From IIoT World: "There won?t be just one wireless technology for industrial IoT, but many"
Written by Svein-Egil Nielsen from Nordic Semiconductor
Rolls-Royce uses IoT to increase jet engine fuel efficiency, optimize flight paths, and improve maintenance to achieve a one percent reduction in fuel usage that translates to a $250,000 per plane per year efficiency cost saving; Royal Dutch Shell realized a $1M return on an $87,000 investment in a remote IoT-based asset monitoring and maintenance solution that tracks activity across 80 oil fields in West Africa; And Harley Davidson grew overall profitability by between 3 to 4 percent by shifting production to a fully IoT-enabled plant. So says a recent article published in Forbes (referencing a study called “Unlocking the business value of IoT in operations” from consultant Capgemini).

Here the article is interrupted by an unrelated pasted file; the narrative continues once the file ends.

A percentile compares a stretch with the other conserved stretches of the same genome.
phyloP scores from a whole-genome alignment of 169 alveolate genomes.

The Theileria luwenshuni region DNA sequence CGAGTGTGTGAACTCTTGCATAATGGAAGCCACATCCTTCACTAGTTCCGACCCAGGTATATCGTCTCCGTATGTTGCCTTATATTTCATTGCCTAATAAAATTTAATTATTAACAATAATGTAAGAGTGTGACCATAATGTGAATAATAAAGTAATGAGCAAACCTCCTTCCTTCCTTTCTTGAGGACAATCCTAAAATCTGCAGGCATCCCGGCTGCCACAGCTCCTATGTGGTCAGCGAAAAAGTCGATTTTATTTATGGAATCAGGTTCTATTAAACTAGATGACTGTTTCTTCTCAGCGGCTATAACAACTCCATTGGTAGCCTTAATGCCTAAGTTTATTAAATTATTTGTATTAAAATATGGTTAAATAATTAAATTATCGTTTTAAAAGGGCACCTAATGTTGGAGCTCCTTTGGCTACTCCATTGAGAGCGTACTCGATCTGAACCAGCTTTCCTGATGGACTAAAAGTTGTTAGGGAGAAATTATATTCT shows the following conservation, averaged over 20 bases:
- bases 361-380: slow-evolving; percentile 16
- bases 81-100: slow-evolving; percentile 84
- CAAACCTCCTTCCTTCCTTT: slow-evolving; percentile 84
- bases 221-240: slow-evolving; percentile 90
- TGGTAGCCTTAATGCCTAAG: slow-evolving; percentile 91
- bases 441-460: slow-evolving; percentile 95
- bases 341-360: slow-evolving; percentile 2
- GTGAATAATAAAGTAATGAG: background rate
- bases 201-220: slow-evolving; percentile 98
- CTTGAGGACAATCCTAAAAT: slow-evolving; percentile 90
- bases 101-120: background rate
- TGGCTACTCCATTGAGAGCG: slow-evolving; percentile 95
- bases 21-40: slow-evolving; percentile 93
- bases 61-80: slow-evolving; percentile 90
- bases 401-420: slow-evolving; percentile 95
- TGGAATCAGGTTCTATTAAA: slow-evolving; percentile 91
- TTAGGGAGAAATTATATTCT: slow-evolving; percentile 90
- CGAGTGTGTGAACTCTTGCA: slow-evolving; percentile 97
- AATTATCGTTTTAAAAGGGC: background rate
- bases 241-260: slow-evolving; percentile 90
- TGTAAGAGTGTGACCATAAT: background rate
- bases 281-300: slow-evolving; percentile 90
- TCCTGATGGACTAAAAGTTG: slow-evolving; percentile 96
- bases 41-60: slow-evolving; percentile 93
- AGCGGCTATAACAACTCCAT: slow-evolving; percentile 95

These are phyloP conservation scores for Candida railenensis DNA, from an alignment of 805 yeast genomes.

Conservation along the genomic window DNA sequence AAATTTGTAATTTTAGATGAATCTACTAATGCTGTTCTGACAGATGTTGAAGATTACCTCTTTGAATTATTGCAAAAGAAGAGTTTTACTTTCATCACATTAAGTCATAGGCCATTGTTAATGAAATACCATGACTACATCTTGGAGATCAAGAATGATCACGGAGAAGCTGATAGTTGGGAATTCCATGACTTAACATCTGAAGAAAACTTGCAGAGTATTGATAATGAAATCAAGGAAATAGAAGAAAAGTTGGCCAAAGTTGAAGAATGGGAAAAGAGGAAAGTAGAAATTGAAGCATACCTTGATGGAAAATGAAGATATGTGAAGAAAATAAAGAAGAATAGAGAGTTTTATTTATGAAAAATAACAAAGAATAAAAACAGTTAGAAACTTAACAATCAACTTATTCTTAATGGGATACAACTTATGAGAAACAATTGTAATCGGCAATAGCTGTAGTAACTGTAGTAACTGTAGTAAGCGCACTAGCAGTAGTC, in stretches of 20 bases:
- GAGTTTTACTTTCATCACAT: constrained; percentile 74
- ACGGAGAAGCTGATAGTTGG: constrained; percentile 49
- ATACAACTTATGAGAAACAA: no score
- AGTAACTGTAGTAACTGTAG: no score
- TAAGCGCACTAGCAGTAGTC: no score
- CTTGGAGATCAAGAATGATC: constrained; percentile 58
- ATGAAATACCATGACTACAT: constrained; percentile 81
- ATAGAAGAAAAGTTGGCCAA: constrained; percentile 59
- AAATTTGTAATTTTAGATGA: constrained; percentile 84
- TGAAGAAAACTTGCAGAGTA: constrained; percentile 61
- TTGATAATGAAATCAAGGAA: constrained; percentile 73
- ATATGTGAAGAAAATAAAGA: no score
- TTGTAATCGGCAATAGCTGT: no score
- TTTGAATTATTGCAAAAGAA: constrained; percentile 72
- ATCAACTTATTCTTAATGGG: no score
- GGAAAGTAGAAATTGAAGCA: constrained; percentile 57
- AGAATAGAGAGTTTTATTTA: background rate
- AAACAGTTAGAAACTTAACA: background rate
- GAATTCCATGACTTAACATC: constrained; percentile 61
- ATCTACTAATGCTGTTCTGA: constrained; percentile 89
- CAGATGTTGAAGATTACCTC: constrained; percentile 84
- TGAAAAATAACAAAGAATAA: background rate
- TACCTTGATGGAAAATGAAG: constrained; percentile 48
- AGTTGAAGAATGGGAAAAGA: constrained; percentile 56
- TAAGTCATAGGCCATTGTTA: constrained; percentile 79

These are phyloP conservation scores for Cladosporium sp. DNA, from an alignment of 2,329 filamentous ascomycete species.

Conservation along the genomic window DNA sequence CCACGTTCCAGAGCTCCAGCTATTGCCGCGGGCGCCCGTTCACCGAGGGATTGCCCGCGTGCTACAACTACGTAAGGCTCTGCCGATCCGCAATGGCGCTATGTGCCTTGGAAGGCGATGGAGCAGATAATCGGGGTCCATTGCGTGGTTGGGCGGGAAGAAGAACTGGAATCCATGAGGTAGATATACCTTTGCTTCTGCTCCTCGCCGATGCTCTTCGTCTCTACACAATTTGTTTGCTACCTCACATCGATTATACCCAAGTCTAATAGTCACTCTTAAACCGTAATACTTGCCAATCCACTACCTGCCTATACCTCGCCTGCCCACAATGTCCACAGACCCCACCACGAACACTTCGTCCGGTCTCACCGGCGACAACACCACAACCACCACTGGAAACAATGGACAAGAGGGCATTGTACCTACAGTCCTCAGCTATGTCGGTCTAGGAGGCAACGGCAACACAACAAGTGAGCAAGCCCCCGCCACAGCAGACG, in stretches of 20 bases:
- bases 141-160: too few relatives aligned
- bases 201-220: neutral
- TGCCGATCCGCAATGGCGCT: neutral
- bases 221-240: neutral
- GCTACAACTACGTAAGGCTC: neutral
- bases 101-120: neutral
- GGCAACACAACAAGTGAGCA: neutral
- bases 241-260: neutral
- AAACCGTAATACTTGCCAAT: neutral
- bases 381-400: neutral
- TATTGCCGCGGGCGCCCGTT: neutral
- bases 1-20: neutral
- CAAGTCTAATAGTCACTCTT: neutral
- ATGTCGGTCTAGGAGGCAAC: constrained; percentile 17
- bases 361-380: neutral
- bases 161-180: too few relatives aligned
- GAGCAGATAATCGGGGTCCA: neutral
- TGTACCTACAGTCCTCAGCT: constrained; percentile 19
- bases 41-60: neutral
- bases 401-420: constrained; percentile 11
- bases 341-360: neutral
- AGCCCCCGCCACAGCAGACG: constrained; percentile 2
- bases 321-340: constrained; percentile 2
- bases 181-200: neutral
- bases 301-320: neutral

With cost and efficiency savings like these, it’s not a question of “if” industrial IoT (IIoT) will impact my organization’s business model, but “when”. And one of the most challenging parts of the implementation process will be deciding between a dizzying array of wireless technologies to underpin your IIoT network. The problem is further complicated by the fact that no single wireless technology will likely be able to meet all the demands of your IIoT strategy: you may need several working in harmony.
The complexity introduced by having to choose between multiple (typically competing) wireless technologies has understandably bred a lot of confusion in the market. But things can be simplified with a broad understanding of the various IIoT-relevant wireless technologies on offer, why there are so many, and focusing on the needs of the actual application to narrow down your list of hopefuls.
Standard or proprietary
Wireless standards relevant to the IIoT come in two broad categories: standards-based and proprietary.
The main standards-based technologies include:
- Cellular (specifically the latest IIoT-targeted ‘LTE-M’ and ‘NB-IoT’ variants)
The main proprietary technologies include: